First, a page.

The Letters of Sylvia Plath: Volume I: 1940 to 1956 eds. Peter K Steinberg and Karen V Kuhl

Reviewed by Rod McLary

Arguably, Sylvia Plath is better known for the manner of her death than for her poetry and her only published novel The Bell Jar.  However, the novel and her posthumously published collection of poems Ariel eventually ensured that her poetic reputation achieved the ascendancy.

This beautifully bound first volume of letters includes all extant letters from Plath to her family, friends and colleagues.  In all, more than 1390 letters to over 140 recipients are included beginning with a letter to her father dated 19 February 1940 when Plath was seven.  The final letter in this volume, written to Peter Davidson of the Atlantic Monthly Press, is dated 23 October 1956 – a few short months after her marriage to the poet Ted Hughes.

Plath was born in Boston on 27 October 1932 and died by suicide on 11 February 1963 aged just over 30 years.  She was the daughter of a German immigrant college professor – Otto Plath – and one of his students Aurelia Schober.  The family with her young brother Warren [born in 1935] lived in Boston near the sea but in November 1940 her father died suddenly of complications caused by the amputation of his gangrenous leg.  His death dramatically altered the family’s circumstances and for financial reasons the family moved to Wellesley where Aurelia Plath taught at the Boston University.

Plath was a prolific letter writer and her style is described in the Preface as –

… vivid, powerful, and complex as her poetry, prose and journal writing.  … her letters often dig out the caves behind each character and situation in her life.  [xix]

It is also said that ‘Plath kept the interests of her addressees in mind as she crafted her letters’.  This is perhaps a polite way of saying that her letters were written to present a particular view of herself to the addressee.  This view can be supported by a perusal of letters to her mother which tend to be rather ‘gushing’ and those to her friends which are often intelligent and insightful.

A potential constraint on the level of general interest in the publication of all Plath’s letters is that many of them [in this volume] were written when she was a child.  While a few include juvenile attempts at poetry, many simply speak of her daily activities and are essentially of little interest to the average reader.  By contrast, the letters which were written towards the end of her high school years and during her first year at Smith and beyond are of more interest.  It is in those letters – at least in this volume – where her personality and intelligence are becoming apparent.  An added interest in the later letters is that they offer a sociological view of the social and emotional experience of school and college from the perspective of a young woman in the 1950s and 1960s.

However, there is a darkness to some of the letters from 1953 on.  For example, in a letter to her brother dated 21 June 1953, Plath describes herself as ‘a soot-stained, grubby, weary, wise, ex-managing director’ [she had won a Guest Editor competition at Mademoiselle magazine] and says she will let him know ‘what train my coffin will come in on’.  Perhaps this is an indication of the degree of exhaustion Plath experienced in July of that year which led to ‘poorly administered outpatient electro-convulsive shock treatments’ – the psychiatric treatment of choice in the 1950s and 1960s.  Plath writes in a letter dated 28 December 1953 that she ‘underwent a rather brief and traumatic experience of badly-given shock treatments.  Pretty soon, the only doubt in my mind was the precise time and method of committing suicide’.  [655].  The letter goes on to describe in detail how she attempted suicide in the basement of her home and was not found for three days.  Her brief disappearance was reported in over 200 newspapers across the United States.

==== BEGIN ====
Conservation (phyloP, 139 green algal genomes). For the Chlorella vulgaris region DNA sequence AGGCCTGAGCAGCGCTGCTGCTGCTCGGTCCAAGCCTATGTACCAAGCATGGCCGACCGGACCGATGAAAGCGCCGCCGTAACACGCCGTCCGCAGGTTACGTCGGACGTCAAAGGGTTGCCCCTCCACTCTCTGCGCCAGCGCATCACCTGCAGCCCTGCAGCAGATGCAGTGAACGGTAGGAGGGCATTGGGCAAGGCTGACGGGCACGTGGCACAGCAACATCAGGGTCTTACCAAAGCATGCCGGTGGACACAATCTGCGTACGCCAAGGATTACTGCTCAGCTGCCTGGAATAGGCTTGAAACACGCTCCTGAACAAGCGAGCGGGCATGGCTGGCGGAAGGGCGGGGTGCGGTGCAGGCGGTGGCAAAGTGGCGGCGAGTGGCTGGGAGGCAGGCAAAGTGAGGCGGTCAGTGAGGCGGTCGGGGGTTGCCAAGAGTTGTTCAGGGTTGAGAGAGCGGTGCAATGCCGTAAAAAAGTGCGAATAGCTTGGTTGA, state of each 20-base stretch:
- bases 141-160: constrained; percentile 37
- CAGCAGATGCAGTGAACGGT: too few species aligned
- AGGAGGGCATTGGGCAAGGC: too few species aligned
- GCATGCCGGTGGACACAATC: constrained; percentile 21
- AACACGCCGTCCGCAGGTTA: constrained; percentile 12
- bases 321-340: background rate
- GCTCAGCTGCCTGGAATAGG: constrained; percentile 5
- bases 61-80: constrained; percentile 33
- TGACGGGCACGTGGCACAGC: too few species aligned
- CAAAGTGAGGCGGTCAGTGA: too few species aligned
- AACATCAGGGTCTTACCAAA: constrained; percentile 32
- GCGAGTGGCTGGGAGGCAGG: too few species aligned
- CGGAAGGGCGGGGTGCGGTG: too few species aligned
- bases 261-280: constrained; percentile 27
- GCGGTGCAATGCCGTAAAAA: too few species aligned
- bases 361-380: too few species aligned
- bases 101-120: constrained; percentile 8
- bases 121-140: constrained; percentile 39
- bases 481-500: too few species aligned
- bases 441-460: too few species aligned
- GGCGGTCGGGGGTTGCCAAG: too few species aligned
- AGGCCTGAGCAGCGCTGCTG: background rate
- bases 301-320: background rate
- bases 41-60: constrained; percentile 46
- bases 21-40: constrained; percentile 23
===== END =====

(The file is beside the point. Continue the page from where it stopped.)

Her experiences of psychiatric treatment later became the basis for her novel The Bell Jar.

The interest rises further when Plath’s letter to her mother of 3 March 1956 is read.  She has recently met Ted Hughes for the first time and describes the occasion:

Met, by the way, a brilliant ex-Cambridge poet at the wild St Botolph’s Review party last week; will probably never see him again … but wrote my best poem about him afterwards: the only man I’ve met yet here who’d be strong enough to be equal with … [1120]

In a later letter to her mother dated 17 April 1956, Plath reports:

I have fallen terribly in love, which can only lead to great hurt.  …  Such a torment and pain to love him. [1161].

Volume I concludes on an optimistic note expressed in her letter to a former boyfriend dated 23 October 1956 – ‘I look most forward to coming back home [from Cambridge] next June’ [1330].

Perhaps, the purpose of the publication of these letters is best expressed in the Foreword written by Plath’s daughter Frieda:

Through publication of her poems, prose, diaries, and now her collected letters, my mother continues to exist.  She is best explained in her own words.  [xvii].

A thorough reading of the letters will certainly explain the nature of Plath.  Her emotional struggles as well as her intelligence and insight are amply displayed in the adult letters – and there is [with the benefit of hindsight] a foreshadowing of the trials ahead for her.

Included in this volume is an extensive index with numerous cross references as well as a considerable number of footnotes.  The use of the volume as a basis for further study of Plath’s early life and a gaining of a sense of the era in which she lived is well served by the quality of the publication.

 

The Letters of Sylvia Plath: Volume I: 1940 to 1956

Edited by Peter K Steinberg and Karen V Kuhl

[2017]

Faber & Faber Ltd

ISBN 978 0 571 32899 4

1388pp; $US38.37

 

 

 

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